Jay Scrivner, a 45-year-old college English teacher and surfing enthusiast, can’t get over what a nice morning he was having in the waters off the Northern California coast before a great white shark took a bite out of his thigh.
“Sometimes you have a feeling that the water is weird,” he told the Associated Press from his hospital bed. “But everyone was just so happy.”
The attack occurred on Sunday morning in Humboldt Bay, in the same area where another surfer survived a shark attack just last year. In that instance, he escaped by punching the shark in the head until it released him. Scrivner’s ordeal, by his account, was similarly adrenaline-fueled:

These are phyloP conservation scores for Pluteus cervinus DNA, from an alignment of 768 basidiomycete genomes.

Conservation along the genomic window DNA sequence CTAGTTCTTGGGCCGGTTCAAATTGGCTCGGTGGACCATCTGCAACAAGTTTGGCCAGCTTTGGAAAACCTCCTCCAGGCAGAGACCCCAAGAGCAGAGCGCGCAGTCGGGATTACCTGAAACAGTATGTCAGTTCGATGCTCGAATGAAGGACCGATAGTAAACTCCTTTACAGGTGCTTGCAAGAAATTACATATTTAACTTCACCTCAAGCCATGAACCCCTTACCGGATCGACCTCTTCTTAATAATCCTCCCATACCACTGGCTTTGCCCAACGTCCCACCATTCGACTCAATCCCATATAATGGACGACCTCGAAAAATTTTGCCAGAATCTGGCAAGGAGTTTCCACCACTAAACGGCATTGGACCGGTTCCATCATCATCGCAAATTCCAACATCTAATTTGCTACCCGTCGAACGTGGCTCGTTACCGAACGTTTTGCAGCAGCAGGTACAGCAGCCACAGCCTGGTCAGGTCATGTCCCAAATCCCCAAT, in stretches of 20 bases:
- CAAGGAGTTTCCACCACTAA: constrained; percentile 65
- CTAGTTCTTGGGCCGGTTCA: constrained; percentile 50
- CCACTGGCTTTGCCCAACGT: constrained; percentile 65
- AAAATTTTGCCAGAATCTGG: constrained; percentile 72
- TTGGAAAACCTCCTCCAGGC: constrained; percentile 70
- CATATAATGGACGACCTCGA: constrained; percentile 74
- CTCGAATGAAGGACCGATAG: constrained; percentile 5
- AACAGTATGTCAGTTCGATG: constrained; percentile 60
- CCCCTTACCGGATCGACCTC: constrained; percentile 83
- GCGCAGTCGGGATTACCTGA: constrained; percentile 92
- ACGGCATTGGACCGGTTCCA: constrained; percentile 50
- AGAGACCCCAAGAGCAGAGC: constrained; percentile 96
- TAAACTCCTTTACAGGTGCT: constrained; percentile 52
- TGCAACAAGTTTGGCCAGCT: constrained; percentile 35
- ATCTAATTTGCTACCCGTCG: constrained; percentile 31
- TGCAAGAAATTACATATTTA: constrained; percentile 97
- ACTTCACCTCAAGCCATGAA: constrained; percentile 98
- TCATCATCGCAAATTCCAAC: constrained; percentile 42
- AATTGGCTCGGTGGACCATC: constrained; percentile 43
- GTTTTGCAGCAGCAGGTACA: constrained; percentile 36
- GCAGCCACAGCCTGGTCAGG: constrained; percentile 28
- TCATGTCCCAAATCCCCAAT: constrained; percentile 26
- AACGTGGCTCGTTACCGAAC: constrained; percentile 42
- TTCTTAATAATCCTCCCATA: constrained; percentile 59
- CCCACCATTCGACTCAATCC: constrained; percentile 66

Scriver said that “out of nowhere” he saw the shark’s teeth and nose. After he was bitten, he took a swing at the great white and let out what a friend nearby described as a primordial yell.
“I couldn’t believe it happened,” Scrivner said. “When I turned away from the shark, I said, ‘Did I really get bit?’ Your mind doesn’t believe it.”
The shark caused about 30 stitches worth of damage, but he’s expected to fully recover.
“There’s just a power in the ocean. When you see a shark or get bitten by a shark, you’re just made critically aware of that power,” he told the AP. Regardless, he said, he will “definitely surf again.”